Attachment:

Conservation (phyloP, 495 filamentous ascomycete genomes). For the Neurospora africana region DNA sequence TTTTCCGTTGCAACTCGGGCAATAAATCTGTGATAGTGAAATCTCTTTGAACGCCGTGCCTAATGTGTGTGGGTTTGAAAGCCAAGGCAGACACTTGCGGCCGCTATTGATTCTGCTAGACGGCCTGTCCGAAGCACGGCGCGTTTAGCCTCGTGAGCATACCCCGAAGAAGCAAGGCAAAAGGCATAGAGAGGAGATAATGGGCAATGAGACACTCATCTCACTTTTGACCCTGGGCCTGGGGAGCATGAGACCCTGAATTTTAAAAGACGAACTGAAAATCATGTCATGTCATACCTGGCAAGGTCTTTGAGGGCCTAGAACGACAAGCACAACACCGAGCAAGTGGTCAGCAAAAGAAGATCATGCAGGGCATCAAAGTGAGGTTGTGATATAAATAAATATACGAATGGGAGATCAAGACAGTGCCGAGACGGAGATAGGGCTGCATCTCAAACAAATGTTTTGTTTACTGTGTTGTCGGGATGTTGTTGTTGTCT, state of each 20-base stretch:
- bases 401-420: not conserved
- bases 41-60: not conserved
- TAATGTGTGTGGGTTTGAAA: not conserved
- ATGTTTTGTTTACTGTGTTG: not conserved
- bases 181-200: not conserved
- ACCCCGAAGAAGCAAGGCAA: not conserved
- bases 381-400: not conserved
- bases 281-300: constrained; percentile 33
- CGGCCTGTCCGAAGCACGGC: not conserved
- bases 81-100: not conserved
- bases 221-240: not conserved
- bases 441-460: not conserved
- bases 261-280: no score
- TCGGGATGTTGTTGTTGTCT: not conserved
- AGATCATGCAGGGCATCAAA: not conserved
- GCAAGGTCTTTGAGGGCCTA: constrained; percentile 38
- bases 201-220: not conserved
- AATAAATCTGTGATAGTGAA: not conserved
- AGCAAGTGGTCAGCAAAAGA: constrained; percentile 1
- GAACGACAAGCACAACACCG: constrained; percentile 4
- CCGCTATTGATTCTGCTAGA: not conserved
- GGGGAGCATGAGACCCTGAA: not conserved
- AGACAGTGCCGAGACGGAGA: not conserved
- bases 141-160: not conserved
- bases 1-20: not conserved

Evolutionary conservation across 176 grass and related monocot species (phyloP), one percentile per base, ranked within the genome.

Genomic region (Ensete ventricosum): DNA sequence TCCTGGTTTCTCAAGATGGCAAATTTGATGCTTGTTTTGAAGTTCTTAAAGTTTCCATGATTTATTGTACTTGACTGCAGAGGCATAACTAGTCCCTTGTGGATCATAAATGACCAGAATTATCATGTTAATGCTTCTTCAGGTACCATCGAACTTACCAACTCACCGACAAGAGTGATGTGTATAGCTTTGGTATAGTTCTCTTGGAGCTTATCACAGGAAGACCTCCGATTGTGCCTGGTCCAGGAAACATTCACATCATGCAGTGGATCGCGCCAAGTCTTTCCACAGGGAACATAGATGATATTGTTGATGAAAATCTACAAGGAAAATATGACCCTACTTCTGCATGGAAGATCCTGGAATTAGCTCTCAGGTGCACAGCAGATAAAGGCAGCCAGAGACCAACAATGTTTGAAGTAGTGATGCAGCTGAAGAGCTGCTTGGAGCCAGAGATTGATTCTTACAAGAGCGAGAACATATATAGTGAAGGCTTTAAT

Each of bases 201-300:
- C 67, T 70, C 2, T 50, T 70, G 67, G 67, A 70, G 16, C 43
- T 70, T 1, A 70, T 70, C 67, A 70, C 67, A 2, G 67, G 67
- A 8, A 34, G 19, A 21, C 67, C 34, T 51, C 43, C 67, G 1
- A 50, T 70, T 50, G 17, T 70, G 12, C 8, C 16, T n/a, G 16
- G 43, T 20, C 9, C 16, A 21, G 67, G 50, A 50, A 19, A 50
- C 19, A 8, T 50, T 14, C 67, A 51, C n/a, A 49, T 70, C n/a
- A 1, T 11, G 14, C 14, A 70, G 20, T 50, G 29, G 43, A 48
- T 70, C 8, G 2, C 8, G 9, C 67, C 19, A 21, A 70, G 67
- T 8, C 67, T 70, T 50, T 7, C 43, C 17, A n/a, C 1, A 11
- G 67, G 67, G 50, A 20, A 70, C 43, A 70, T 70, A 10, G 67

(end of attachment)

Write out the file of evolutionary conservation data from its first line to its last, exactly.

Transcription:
Conservation (phyloP, 495 filamentous ascomycete genomes). For the Neurospora africana region DNA sequence TTTTCCGTTGCAACTCGGGCAATAAATCTGTGATAGTGAAATCTCTTTGAACGCCGTGCCTAATGTGTGTGGGTTTGAAAGCCAAGGCAGACACTTGCGGCCGCTATTGATTCTGCTAGACGGCCTGTCCGAAGCACGGCGCGTTTAGCCTCGTGAGCATACCCCGAAGAAGCAAGGCAAAAGGCATAGAGAGGAGATAATGGGCAATGAGACACTCATCTCACTTTTGACCCTGGGCCTGGGGAGCATGAGACCCTGAATTTTAAAAGACGAACTGAAAATCATGTCATGTCATACCTGGCAAGGTCTTTGAGGGCCTAGAACGACAAGCACAACACCGAGCAAGTGGTCAGCAAAAGAAGATCATGCAGGGCATCAAAGTGAGGTTGTGATATAAATAAATATACGAATGGGAGATCAAGACAGTGCCGAGACGGAGATAGGGCTGCATCTCAAACAAATGTTTTGTTTACTGTGTTGTCGGGATGTTGTTGTTGTCT, state of each 20-base stretch:
- bases 401-420: not conserved
- bases 41-60: not conserved
- TAATGTGTGTGGGTTTGAAA: not conserved
- ATGTTTTGTTTACTGTGTTG: not conserved
- bases 181-200: not conserved
- ACCCCGAAGAAGCAAGGCAA: not conserved
- bases 381-400: not conserved
- bases 281-300: constrained; percentile 33
- CGGCCTGTCCGAAGCACGGC: not conserved
- bases 81-100: not conserved
- bases 221-240: not conserved
- bases 441-460: not conserved
- bases 261-280: no score
- TCGGGATGTTGTTGTTGTCT: not conserved
- AGATCATGCAGGGCATCAAA: not conserved
- GCAAGGTCTTTGAGGGCCTA: constrained; percentile 38
- bases 201-220: not conserved
- AATAAATCTGTGATAGTGAA: not conserved
- AGCAAGTGGTCAGCAAAAGA: constrained; percentile 1
- GAACGACAAGCACAACACCG: constrained; percentile 4
- CCGCTATTGATTCTGCTAGA: not conserved
- GGGGAGCATGAGACCCTGAA: not conserved
- AGACAGTGCCGAGACGGAGA: not conserved
- bases 141-160: not conserved
- bases 1-20: not conserved

Evolutionary conservation across 176 grass and related monocot species (phyloP), one percentile per base, ranked within the genome.

Genomic region (Ensete ventricosum): DNA sequence TCCTGGTTTCTCAAGATGGCAAATTTGATGCTTGTTTTGAAGTTCTTAAAGTTTCCATGATTTATTGTACTTGACTGCAGAGGCATAACTAGTCCCTTGTGGATCATAAATGACCAGAATTATCATGTTAATGCTTCTTCAGGTACCATCGAACTTACCAACTCACCGACAAGAGTGATGTGTATAGCTTTGGTATAGTTCTCTTGGAGCTTATCACAGGAAGACCTCCGATTGTGCCTGGTCCAGGAAACATTCACATCATGCAGTGGATCGCGCCAAGTCTTTCCACAGGGAACATAGATGATATTGTTGATGAAAATCTACAAGGAAAATATGACCCTACTTCTGCATGGAAGATCCTGGAATTAGCTCTCAGGTGCACAGCAGATAAAGGCAGCCAGAGACCAACAATGTTTGAAGTAGTGATGCAGCTGAAGAGCTGCTTGGAGCCAGAGATTGATTCTTACAAGAGCGAGAACATATATAGTGAAGGCTTTAAT

Each of bases 201-300:
- C 67, T 70, C 2, T 50, T 70, G 67, G 67, A 70, G 16, C 43
- T 70, T 1, A 70, T 70, C 67, A 70, C 67, A 2, G 67, G 67
- A 8, A 34, G 19, A 21, C 67, C 34, T 51, C 43, C 67, G 1
- A 50, T 70, T 50, G 17, T 70, G 12, C 8, C 16, T n/a, G 16
- G 43, T 20, C 9, C 16, A 21, G 67, G 50, A 50, A 19, A 50
- C 19, A 8, T 50, T 14, C 67, A 51, C n/a, A 49, T 70, C n/a
- A 1, T 11, G 14, C 14, A 70, G 20, T 50, G 29, G 43, A 48
- T 70, C 8, G 2, C 8, G 9, C 67, C 19, A 21, A 70, G 67
- T 8, C 67, T 70, T 50, T 7, C 43, C 17, A n/a, C 1, A 11
- G 67, G 67, G 50, A 20, A 70, C 43, A 70, T 70, A 10, G 67